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So JFK's error was not using the word "Berliner" but using it as a *noun* (modified by the adjective "ein") rather than using "Berliner" as an *adjective* (no "ein",  like "Ich bin Berliner" meaning "I have the qualities [symbolically] of being from Berlin")?
 
 
Robert
 
----- Original Message -----
From: [log in to unmask] href="mailto:[log in to unmask]">Gunnar Jauch
To: [log in to unmask] href="mailto:[log in to unmask]">[log in to unmask]
Sent: 1/21/2009 4:13:11 AM
Subject: Re: More mindless blather from the Far Left: Was: T.S.E. at 101


Am 21.01.2009 um 07:13 schrieb robert meyer:

OK, now what is the German word for "Viennese" (meaning a person or thing from Vienna)?
 
Robert Meyer
 
----- Original Message -----
From: [log in to unmask] href="mailto:[log in to unmask]">David Boyd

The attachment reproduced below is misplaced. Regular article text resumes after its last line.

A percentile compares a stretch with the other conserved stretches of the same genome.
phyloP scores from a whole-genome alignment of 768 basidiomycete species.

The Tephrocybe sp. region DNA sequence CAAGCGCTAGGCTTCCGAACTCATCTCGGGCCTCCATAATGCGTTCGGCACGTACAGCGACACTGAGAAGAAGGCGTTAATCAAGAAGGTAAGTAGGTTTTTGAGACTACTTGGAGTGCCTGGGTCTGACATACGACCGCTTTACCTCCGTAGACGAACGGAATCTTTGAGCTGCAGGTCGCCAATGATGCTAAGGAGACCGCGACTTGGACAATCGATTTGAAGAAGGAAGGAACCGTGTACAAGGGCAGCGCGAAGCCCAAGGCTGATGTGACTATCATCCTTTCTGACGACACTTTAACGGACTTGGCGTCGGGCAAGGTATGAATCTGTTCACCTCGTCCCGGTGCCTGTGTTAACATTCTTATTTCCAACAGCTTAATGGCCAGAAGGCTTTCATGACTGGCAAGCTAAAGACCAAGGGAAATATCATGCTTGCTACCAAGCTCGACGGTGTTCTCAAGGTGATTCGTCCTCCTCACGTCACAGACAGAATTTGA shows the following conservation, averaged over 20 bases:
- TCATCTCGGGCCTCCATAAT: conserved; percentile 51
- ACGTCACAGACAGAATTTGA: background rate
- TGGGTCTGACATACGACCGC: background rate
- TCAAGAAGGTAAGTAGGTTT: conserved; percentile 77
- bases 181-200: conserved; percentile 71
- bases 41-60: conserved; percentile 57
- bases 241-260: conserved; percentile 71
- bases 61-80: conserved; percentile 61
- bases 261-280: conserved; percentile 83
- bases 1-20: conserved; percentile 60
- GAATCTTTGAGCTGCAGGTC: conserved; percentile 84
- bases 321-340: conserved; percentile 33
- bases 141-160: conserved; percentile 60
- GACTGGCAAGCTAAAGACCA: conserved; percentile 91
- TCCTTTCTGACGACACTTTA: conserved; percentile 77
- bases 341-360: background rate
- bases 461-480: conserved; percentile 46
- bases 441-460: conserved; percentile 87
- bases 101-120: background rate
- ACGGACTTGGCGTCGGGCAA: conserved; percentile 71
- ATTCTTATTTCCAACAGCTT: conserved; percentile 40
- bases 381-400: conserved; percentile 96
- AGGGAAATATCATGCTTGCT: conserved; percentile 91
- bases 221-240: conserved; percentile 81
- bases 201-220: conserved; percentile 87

To: [log in to unmask] href="mailto:[log in to unmask]">[log in to unmask]
Sent: 1/20/2009 12:16:14 PM
Subject: Re: More mindless blather from the Far Left: Was: T.S.E. at 101

It has to be said that, in my experience, the assumptions  I've read on this List about the proper meaning of a 'Berliner' are completely spurious.
 
Kennedy without doubt proclaimed, much to the bemusement of the natives 'I am a jam doughnut'. Any casual glance around one of Berlin's many bakery shops will reveal neat little piles of Berliners lovingly assembled for sale to said natives.
...

Dear Bob,


"Ich bin ein Wiener", of course!
And a real Viennese would add: "Schanster Diener..." (your humble servant).

Listen to Georg Kreisler's "Ausgesprochen schöner Heinrich":

http://www.youtube.com/watch?v=Cf6skNoo6eM&feature=PlayList&p=9E117FE1B8853013&playnext=1&index=29

"Ich bin ein gerechter, durchschnittlich echter 
Wiener, Schanster Diener. 
Verdien bei der Firma, Freundin heißt Irma 
Lehmann, die wohnt neb'nan. 
Und das ist der springende Punkt: Als ich ging in die 
Firma war Irma mir gut. 
Doch das Wohlwollen endete, denn Irma wendete 
Sich ab und ich hab vor Wut. "


Gunnar